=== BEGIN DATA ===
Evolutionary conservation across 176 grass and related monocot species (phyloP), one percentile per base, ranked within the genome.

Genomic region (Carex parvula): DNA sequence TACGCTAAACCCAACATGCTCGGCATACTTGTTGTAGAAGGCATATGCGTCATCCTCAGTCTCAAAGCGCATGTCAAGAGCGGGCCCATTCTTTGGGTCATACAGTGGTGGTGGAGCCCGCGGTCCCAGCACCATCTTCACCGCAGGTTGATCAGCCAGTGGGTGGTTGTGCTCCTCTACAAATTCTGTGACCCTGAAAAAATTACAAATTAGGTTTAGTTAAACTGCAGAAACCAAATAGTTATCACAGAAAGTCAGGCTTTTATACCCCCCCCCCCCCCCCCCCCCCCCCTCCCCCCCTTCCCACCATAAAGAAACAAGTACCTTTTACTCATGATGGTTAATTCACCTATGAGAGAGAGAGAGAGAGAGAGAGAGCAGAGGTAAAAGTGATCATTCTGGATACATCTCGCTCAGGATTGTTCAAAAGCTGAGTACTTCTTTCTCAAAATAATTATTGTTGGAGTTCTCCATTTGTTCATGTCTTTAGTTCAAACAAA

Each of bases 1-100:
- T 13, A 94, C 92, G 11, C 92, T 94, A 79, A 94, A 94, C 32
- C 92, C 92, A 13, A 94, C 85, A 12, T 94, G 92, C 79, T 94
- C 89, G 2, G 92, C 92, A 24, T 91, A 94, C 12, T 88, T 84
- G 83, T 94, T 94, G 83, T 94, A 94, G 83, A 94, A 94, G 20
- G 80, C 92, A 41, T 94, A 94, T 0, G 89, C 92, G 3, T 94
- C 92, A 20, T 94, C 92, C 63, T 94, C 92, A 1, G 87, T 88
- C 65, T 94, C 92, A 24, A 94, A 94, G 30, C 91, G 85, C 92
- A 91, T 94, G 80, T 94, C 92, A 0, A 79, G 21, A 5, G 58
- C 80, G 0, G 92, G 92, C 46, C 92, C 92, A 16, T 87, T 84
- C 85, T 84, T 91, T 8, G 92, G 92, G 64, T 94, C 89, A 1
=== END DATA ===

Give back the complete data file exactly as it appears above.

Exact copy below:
Evolutionary conservation across 176 grass and related monocot species (phyloP), one percentile per base, ranked within the genome.

Genomic region (Carex parvula): DNA sequence TACGCTAAACCCAACATGCTCGGCATACTTGTTGTAGAAGGCATATGCGTCATCCTCAGTCTCAAAGCGCATGTCAAGAGCGGGCCCATTCTTTGGGTCATACAGTGGTGGTGGAGCCCGCGGTCCCAGCACCATCTTCACCGCAGGTTGATCAGCCAGTGGGTGGTTGTGCTCCTCTACAAATTCTGTGACCCTGAAAAAATTACAAATTAGGTTTAGTTAAACTGCAGAAACCAAATAGTTATCACAGAAAGTCAGGCTTTTATACCCCCCCCCCCCCCCCCCCCCCCCCTCCCCCCCTTCCCACCATAAAGAAACAAGTACCTTTTACTCATGATGGTTAATTCACCTATGAGAGAGAGAGAGAGAGAGAGAGAGCAGAGGTAAAAGTGATCATTCTGGATACATCTCGCTCAGGATTGTTCAAAAGCTGAGTACTTCTTTCTCAAAATAATTATTGTTGGAGTTCTCCATTTGTTCATGTCTTTAGTTCAAACAAA

Each of bases 1-100:
- T 13, A 94, C 92, G 11, C 92, T 94, A 79, A 94, A 94, C 32
- C 92, C 92, A 13, A 94, C 85, A 12, T 94, G 92, C 79, T 94
- C 89, G 2, G 92, C 92, A 24, T 91, A 94, C 12, T 88, T 84
- G 83, T 94, T 94, G 83, T 94, A 94, G 83, A 94, A 94, G 20
- G 80, C 92, A 41, T 94, A 94, T 0, G 89, C 92, G 3, T 94
- C 92, A 20, T 94, C 92, C 63, T 94, C 92, A 1, G 87, T 88
- C 65, T 94, C 92, A 24, A 94, A 94, G 30, C 91, G 85, C 92
- A 91, T 94, G 80, T 94, C 92, A 0, A 79, G 21, A 5, G 58
- C 80, G 0, G 92, G 92, C 46, C 92, C 92, A 16, T 87, T 84
- C 85, T 84, T 91, T 8, G 92, G 92, G 64, T 94, C 89, A 1